What’s the process for transferring property to an LLC?

Beginning investors often purchase rental property in their own name. While investing in real estate as an individual may be easier to do, owning investment property under an individual name can also create problems down the road.

In this article we’ll explain why many real estate investors hold property in an LLC, the pros and cons of having an LLC, and how to transfer property you already own to an LLC.

Please Note: The information contained within this article is not designed to offer legal or tax advice. It is to be used for informational purposes only. Professional legal advice should be obtained prior to forming or holding a legal entity.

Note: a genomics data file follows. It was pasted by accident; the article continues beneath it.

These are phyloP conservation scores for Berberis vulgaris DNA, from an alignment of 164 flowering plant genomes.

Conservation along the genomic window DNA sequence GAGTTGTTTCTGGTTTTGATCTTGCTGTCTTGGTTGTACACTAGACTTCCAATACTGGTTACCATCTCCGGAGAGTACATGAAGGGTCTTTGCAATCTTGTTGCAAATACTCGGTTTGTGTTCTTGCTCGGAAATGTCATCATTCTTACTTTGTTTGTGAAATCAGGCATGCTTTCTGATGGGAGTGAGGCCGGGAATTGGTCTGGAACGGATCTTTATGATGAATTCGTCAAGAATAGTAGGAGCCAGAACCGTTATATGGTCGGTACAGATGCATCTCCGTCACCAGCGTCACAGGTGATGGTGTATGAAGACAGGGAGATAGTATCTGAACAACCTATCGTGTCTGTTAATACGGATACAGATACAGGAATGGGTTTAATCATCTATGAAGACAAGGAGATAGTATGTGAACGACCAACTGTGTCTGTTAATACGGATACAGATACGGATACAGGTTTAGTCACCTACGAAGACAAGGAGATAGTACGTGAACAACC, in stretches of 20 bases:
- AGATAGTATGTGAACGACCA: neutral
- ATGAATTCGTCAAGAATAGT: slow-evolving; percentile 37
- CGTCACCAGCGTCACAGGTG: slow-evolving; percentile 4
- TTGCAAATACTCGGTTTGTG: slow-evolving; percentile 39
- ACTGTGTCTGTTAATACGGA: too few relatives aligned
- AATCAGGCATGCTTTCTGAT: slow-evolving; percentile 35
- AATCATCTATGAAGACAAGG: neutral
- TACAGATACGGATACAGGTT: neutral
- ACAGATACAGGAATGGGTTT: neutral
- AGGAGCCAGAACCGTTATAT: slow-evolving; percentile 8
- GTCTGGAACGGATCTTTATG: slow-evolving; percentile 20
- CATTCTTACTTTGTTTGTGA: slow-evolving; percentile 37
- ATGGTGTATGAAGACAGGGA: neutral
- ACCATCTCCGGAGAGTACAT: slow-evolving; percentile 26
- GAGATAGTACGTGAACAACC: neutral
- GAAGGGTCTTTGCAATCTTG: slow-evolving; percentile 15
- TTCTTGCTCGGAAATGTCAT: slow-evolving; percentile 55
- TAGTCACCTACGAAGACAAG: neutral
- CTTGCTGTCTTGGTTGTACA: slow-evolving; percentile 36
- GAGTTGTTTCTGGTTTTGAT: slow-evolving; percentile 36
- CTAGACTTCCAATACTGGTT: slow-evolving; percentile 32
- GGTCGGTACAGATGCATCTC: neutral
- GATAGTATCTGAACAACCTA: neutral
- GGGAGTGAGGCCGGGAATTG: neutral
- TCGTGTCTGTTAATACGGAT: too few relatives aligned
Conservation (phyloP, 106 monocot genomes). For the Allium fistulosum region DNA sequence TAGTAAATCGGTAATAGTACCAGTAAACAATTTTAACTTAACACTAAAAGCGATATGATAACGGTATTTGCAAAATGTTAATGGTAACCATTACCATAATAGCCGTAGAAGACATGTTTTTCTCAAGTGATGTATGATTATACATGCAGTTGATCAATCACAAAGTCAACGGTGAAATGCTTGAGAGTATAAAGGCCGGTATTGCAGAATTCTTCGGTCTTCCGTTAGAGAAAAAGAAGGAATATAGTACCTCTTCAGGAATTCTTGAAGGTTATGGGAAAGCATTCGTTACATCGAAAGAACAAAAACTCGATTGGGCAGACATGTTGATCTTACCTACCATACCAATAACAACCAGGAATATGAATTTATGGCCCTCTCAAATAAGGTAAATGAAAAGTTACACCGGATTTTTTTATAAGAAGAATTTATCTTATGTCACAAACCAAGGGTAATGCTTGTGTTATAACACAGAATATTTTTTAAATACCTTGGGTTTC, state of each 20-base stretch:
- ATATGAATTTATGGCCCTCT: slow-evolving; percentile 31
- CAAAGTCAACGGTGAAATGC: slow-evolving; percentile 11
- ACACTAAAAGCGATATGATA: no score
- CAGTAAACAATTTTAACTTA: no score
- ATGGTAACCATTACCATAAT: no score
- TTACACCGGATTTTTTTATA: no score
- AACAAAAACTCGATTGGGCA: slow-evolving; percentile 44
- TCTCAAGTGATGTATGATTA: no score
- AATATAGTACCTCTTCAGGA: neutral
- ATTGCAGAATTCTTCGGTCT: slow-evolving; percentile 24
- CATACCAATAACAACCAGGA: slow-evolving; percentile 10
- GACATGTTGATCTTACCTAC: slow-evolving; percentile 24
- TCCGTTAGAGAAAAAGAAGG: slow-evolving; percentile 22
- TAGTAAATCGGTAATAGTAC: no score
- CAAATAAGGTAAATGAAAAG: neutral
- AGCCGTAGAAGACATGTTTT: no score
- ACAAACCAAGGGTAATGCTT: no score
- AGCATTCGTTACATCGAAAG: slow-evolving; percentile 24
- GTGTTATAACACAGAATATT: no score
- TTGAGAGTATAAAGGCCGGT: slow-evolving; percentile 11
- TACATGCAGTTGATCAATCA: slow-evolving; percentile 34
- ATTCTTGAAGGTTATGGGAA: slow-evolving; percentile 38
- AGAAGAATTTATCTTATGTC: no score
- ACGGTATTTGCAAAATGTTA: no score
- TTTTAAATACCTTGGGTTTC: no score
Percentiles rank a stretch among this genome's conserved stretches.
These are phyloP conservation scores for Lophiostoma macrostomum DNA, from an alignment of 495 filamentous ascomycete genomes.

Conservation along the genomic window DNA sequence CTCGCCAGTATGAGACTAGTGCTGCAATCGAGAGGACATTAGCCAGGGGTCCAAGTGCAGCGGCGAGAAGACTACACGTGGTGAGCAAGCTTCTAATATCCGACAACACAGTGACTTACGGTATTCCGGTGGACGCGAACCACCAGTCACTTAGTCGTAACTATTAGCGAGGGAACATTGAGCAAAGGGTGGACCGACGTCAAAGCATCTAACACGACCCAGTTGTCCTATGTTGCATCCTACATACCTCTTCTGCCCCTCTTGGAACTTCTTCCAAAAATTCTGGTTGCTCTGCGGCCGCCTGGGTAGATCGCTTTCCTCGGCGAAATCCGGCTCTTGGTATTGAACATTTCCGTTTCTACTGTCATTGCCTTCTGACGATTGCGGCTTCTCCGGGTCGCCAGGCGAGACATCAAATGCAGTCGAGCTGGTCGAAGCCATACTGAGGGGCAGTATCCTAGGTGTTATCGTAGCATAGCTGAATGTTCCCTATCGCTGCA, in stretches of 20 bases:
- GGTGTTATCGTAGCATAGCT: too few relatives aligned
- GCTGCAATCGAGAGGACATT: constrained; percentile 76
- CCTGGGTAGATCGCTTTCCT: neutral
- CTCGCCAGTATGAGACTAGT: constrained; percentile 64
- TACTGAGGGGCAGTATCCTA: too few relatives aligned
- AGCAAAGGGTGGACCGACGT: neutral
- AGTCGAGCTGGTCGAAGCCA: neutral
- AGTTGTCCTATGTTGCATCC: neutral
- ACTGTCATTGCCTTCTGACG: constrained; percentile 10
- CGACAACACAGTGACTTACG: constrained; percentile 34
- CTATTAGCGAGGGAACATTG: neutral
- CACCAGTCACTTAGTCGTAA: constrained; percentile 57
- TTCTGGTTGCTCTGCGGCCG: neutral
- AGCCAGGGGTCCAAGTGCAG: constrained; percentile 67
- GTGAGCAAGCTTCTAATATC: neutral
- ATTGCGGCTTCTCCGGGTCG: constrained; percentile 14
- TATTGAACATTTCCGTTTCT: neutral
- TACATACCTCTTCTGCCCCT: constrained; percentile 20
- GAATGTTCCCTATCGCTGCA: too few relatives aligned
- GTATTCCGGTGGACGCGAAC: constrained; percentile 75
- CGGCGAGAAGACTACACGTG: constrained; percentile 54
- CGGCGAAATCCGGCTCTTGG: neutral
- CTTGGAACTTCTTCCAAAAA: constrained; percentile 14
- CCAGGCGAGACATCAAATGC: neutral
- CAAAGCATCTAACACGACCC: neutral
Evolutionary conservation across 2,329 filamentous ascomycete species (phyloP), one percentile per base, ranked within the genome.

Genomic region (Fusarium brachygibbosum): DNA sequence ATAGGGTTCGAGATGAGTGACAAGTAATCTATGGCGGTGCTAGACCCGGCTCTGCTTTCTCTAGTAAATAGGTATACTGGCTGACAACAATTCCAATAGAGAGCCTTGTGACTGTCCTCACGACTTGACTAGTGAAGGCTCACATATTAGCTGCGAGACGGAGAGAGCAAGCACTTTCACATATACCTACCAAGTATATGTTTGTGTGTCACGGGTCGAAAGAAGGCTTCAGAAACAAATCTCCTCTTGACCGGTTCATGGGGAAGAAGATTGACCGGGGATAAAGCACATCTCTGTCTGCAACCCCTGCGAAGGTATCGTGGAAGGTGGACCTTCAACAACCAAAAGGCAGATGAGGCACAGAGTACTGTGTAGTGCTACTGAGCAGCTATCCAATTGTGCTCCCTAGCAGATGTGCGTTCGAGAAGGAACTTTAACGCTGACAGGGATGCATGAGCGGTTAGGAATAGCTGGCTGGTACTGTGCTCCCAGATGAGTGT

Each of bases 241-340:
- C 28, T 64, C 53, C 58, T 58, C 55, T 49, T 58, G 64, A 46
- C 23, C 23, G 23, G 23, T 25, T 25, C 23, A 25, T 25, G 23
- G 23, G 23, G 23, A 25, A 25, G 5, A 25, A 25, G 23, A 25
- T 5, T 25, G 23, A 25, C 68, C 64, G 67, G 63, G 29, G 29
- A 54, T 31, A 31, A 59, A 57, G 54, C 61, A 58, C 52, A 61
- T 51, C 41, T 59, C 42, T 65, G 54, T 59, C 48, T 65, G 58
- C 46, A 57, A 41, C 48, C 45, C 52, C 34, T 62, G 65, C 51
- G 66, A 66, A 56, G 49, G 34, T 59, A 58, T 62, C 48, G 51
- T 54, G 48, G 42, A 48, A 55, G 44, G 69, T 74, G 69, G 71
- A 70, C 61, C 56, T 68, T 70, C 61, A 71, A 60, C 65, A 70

What is an LLC for rental property?

An LLC is a limited liability company that can have one or more members, including only yourself. Rather than owning rental property as a sole proprietorship under your personal name, the IRS allows you to form a single-member LLC for tax purposes.

While a limited liability company is relatively easy to create, each state has different rules to follow when forming an LLC. The legal resource website Nolo has put together a 50-State Guide to Forming an LLC with links to government agencies, forms, and resources to forming an LLC in the state your rental property is located in.


Pros and cons of transferring property to an LLC

Rental property investors may realize both tax and legal benefits by transferring property into an LLC. However, there are some potential drawbacks to be aware of as well when putting real estate into an LLC.

Pros of moving property to an LLC

  • Limit personal liability by using an LLC as a “corporate shield” to protect your other business and personal assets in the event of a lawsuit.